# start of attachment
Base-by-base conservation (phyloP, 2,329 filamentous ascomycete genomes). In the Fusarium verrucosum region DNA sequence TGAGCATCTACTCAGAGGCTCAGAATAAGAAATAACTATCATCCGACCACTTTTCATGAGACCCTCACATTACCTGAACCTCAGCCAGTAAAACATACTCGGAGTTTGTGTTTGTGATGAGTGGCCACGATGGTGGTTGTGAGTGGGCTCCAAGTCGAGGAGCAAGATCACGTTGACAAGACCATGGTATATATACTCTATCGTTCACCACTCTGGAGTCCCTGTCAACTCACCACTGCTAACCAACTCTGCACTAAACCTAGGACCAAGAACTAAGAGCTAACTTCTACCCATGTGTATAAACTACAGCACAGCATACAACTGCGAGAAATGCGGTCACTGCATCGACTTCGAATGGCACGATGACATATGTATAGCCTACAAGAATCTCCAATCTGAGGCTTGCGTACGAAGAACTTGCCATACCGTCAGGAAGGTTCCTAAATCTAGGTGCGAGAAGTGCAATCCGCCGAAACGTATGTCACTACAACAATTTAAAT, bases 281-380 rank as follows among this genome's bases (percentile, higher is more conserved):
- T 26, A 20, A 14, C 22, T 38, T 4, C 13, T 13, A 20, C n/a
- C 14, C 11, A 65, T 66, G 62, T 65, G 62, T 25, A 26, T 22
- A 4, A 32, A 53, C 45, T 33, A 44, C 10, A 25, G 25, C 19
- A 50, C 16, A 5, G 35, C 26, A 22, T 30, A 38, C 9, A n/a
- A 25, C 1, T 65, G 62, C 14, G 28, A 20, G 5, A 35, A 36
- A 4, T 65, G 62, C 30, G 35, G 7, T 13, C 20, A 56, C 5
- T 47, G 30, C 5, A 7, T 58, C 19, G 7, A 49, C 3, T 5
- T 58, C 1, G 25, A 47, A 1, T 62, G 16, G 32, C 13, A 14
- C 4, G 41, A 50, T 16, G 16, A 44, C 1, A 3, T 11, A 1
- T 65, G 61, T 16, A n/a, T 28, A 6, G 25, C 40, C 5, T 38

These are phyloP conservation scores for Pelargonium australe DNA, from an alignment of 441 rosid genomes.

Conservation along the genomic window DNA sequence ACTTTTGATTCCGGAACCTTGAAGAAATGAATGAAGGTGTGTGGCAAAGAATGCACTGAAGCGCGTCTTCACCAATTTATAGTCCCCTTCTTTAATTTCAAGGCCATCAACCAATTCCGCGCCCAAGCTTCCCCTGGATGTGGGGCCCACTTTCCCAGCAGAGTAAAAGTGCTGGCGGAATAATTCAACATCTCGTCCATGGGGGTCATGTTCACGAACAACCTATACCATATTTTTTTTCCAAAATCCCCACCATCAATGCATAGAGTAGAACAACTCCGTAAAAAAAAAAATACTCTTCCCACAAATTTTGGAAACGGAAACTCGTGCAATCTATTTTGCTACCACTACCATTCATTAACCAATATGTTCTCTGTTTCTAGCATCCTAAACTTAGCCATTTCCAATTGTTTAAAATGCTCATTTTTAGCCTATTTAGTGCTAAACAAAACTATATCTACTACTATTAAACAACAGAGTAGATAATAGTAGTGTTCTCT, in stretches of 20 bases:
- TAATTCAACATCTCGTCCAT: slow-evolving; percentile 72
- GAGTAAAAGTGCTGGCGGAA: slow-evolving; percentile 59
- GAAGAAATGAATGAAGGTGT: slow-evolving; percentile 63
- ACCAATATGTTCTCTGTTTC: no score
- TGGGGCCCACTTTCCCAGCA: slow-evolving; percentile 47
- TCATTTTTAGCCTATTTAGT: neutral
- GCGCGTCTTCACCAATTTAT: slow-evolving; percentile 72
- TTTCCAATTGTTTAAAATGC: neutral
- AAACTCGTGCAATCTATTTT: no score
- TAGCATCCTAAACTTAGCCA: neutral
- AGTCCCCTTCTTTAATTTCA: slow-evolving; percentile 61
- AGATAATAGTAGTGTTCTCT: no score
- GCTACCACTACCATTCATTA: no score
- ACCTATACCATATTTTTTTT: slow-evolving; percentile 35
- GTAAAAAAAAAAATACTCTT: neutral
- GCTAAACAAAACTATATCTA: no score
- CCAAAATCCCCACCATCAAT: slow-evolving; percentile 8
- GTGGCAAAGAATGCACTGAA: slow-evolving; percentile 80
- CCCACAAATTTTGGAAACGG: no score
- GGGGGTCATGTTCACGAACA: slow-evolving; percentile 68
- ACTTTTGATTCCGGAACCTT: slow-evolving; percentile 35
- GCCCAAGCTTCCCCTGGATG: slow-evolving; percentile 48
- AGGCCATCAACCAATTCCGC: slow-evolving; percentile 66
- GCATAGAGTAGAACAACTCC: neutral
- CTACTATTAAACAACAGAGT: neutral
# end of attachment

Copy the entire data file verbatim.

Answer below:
Base-by-base conservation (phyloP, 2,329 filamentous ascomycete genomes). In the Fusarium verrucosum region DNA sequence TGAGCATCTACTCAGAGGCTCAGAATAAGAAATAACTATCATCCGACCACTTTTCATGAGACCCTCACATTACCTGAACCTCAGCCAGTAAAACATACTCGGAGTTTGTGTTTGTGATGAGTGGCCACGATGGTGGTTGTGAGTGGGCTCCAAGTCGAGGAGCAAGATCACGTTGACAAGACCATGGTATATATACTCTATCGTTCACCACTCTGGAGTCCCTGTCAACTCACCACTGCTAACCAACTCTGCACTAAACCTAGGACCAAGAACTAAGAGCTAACTTCTACCCATGTGTATAAACTACAGCACAGCATACAACTGCGAGAAATGCGGTCACTGCATCGACTTCGAATGGCACGATGACATATGTATAGCCTACAAGAATCTCCAATCTGAGGCTTGCGTACGAAGAACTTGCCATACCGTCAGGAAGGTTCCTAAATCTAGGTGCGAGAAGTGCAATCCGCCGAAACGTATGTCACTACAACAATTTAAAT, bases 281-380 rank as follows among this genome's bases (percentile, higher is more conserved):
- T 26, A 20, A 14, C 22, T 38, T 4, C 13, T 13, A 20, C n/a
- C 14, C 11, A 65, T 66, G 62, T 65, G 62, T 25, A 26, T 22
- A 4, A 32, A 53, C 45, T 33, A 44, C 10, A 25, G 25, C 19
- A 50, C 16, A 5, G 35, C 26, A 22, T 30, A 38, C 9, A n/a
- A 25, C 1, T 65, G 62, C 14, G 28, A 20, G 5, A 35, A 36
- A 4, T 65, G 62, C 30, G 35, G 7, T 13, C 20, A 56, C 5
- T 47, G 30, C 5, A 7, T 58, C 19, G 7, A 49, C 3, T 5
- T 58, C 1, G 25, A 47, A 1, T 62, G 16, G 32, C 13, A 14
- C 4, G 41, A 50, T 16, G 16, A 44, C 1, A 3, T 11, A 1
- T 65, G 61, T 16, A n/a, T 28, A 6, G 25, C 40, C 5, T 38

These are phyloP conservation scores for Pelargonium australe DNA, from an alignment of 441 rosid genomes.

Conservation along the genomic window DNA sequence ACTTTTGATTCCGGAACCTTGAAGAAATGAATGAAGGTGTGTGGCAAAGAATGCACTGAAGCGCGTCTTCACCAATTTATAGTCCCCTTCTTTAATTTCAAGGCCATCAACCAATTCCGCGCCCAAGCTTCCCCTGGATGTGGGGCCCACTTTCCCAGCAGAGTAAAAGTGCTGGCGGAATAATTCAACATCTCGTCCATGGGGGTCATGTTCACGAACAACCTATACCATATTTTTTTTCCAAAATCCCCACCATCAATGCATAGAGTAGAACAACTCCGTAAAAAAAAAAATACTCTTCCCACAAATTTTGGAAACGGAAACTCGTGCAATCTATTTTGCTACCACTACCATTCATTAACCAATATGTTCTCTGTTTCTAGCATCCTAAACTTAGCCATTTCCAATTGTTTAAAATGCTCATTTTTAGCCTATTTAGTGCTAAACAAAACTATATCTACTACTATTAAACAACAGAGTAGATAATAGTAGTGTTCTCT, in stretches of 20 bases:
- TAATTCAACATCTCGTCCAT: slow-evolving; percentile 72
- GAGTAAAAGTGCTGGCGGAA: slow-evolving; percentile 59
- GAAGAAATGAATGAAGGTGT: slow-evolving; percentile 63
- ACCAATATGTTCTCTGTTTC: no score
- TGGGGCCCACTTTCCCAGCA: slow-evolving; percentile 47
- TCATTTTTAGCCTATTTAGT: neutral
- GCGCGTCTTCACCAATTTAT: slow-evolving; percentile 72
- TTTCCAATTGTTTAAAATGC: neutral
- AAACTCGTGCAATCTATTTT: no score
- TAGCATCCTAAACTTAGCCA: neutral
- AGTCCCCTTCTTTAATTTCA: slow-evolving; percentile 61
- AGATAATAGTAGTGTTCTCT: no score
- GCTACCACTACCATTCATTA: no score
- ACCTATACCATATTTTTTTT: slow-evolving; percentile 35
- GTAAAAAAAAAAATACTCTT: neutral
- GCTAAACAAAACTATATCTA: no score
- CCAAAATCCCCACCATCAAT: slow-evolving; percentile 8
- GTGGCAAAGAATGCACTGAA: slow-evolving; percentile 80
- CCCACAAATTTTGGAAACGG: no score
- GGGGGTCATGTTCACGAACA: slow-evolving; percentile 68
- ACTTTTGATTCCGGAACCTT: slow-evolving; percentile 35
- GCCCAAGCTTCCCCTGGATG: slow-evolving; percentile 48
- AGGCCATCAACCAATTCCGC: slow-evolving; percentile 66
- GCATAGAGTAGAACAACTCC: neutral
- CTACTATTAAACAACAGAGT: neutral